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85. Intelligence Memorandum1

No. 05730/69

STRESSES IN NORTH VIETNAM

As the leaders of North Vietnam enter the eleventh year of their attempt to seize control of the South by force, they face a rising level of war-weariness among their people. In addition, as a result of the cessation of the bombing last year, the regime is having to combat a relaxation on the part of the North Vietnamese generally. Once the bombing stopped, many North Vietnamese, even in the armed services and in the vital areas of transportation, appear to have suffered an emotional letdown in2 the belief that the war was over as far as they were concerned. Now, the regime is having difficulty convincing the people that they must continue to endure deprivations and that many must continue to go South to fight what by now must seem to them to [Page 260]be an interminable war. Although these problems do not appear to be so grave as to impair significantly the regime's ability to prosecute the war, they are causing the politburo concern, and it is reacting.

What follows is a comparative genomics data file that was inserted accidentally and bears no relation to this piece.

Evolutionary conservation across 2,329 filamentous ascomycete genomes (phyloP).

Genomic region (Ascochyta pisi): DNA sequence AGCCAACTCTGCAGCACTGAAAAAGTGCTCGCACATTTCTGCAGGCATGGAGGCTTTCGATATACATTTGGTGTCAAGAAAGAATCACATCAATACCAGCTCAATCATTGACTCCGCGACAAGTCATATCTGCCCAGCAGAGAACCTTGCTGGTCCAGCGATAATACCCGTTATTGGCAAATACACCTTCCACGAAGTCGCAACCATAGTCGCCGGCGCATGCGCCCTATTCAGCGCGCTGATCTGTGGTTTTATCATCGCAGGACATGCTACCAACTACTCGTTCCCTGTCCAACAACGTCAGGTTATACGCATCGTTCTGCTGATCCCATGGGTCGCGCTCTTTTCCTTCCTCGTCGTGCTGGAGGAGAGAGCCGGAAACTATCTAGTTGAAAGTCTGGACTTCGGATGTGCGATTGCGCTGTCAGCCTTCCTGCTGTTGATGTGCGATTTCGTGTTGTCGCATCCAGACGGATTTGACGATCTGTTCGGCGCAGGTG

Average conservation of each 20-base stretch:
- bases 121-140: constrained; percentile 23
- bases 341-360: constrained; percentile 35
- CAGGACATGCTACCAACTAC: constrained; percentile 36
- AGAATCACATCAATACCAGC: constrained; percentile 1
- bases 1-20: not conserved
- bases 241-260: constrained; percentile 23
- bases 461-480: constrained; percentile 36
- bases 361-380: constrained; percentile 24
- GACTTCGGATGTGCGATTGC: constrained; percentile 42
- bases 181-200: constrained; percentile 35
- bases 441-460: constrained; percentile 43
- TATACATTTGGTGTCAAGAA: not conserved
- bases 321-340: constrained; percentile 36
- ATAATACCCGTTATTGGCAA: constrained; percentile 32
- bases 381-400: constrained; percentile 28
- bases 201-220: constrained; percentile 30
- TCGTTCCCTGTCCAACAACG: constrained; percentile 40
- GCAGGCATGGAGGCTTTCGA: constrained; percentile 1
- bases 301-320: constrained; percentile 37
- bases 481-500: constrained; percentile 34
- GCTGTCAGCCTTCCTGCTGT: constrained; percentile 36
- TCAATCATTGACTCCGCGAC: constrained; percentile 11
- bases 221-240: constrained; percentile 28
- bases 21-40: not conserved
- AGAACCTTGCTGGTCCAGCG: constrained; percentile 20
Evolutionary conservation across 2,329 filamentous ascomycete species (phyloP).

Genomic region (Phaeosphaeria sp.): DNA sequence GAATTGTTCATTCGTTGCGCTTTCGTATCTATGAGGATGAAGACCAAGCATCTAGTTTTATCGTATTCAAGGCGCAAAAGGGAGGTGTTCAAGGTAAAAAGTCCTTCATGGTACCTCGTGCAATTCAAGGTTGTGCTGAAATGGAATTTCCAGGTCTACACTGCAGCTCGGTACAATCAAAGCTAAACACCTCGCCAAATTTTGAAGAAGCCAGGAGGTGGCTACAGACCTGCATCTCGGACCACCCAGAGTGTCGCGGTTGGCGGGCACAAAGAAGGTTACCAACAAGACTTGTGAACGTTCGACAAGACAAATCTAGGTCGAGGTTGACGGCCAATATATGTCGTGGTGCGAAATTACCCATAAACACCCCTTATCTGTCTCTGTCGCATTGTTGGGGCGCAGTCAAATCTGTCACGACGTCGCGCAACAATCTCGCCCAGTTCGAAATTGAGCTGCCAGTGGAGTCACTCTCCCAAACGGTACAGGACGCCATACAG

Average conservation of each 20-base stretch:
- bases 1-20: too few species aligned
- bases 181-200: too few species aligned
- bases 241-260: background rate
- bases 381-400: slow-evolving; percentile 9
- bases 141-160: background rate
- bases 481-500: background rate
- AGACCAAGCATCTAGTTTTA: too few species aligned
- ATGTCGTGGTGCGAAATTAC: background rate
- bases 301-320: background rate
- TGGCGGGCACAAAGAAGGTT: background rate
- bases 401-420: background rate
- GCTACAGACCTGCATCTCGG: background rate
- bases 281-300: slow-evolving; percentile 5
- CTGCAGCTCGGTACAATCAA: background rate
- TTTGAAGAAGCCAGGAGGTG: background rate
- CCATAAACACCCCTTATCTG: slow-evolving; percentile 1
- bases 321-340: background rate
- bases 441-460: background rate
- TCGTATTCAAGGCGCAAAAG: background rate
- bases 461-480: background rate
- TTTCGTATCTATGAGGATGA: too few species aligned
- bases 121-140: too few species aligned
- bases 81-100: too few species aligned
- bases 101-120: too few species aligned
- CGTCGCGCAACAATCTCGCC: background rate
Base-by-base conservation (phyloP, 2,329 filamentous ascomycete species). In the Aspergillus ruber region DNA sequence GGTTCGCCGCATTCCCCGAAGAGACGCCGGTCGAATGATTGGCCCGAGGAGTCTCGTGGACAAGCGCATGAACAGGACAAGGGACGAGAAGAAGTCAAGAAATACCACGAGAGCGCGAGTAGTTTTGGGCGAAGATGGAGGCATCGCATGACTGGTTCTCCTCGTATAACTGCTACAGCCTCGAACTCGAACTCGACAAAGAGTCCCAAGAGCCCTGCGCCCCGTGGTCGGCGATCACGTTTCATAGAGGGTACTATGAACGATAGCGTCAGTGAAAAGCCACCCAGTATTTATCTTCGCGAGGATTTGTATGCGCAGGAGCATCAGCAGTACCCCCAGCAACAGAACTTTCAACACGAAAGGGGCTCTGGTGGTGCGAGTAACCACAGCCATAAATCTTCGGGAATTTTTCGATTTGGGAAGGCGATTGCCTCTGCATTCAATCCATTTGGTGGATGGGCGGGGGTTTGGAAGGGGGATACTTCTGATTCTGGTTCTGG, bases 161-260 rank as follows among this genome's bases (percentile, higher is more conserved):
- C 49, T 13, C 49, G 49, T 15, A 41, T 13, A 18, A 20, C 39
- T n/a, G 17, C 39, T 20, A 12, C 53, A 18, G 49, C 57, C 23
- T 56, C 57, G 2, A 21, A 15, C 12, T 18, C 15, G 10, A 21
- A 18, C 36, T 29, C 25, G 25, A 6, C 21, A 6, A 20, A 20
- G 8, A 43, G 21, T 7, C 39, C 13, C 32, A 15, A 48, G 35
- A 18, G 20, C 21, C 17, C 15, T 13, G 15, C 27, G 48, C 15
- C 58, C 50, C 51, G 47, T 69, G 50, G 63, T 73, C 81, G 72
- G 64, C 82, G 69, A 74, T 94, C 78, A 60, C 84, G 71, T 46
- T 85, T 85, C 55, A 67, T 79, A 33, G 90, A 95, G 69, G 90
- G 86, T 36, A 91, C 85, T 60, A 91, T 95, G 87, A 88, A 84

[Omitted here is the 7-page body of the paper.]

  1. Source: National Archives, Nixon Presidential Materials, NSC Files, Box 137, Vietnam Country Files, Vietnam, Vol. VI, 5/26/69–6/17/69. Secret; Spoke; No Foreign Dissem. Prepared in the Office of Current Intelligence of the Central Intelligence Agency and coordinated with the Office of Economic Research, the Office of National Estimates, and the Director's Special Assistant for Vietnamese Affairs. A stamped note on the memorandum indicates the President saw it. Nixon wrote on the title page: “K—What can we do to accelerate the morale decline?”
  2. Nixon underlined the previous portion of the sentence and drew an arrow to his handwritten comment: “K—what will effect on this morale be of our anticipated action?”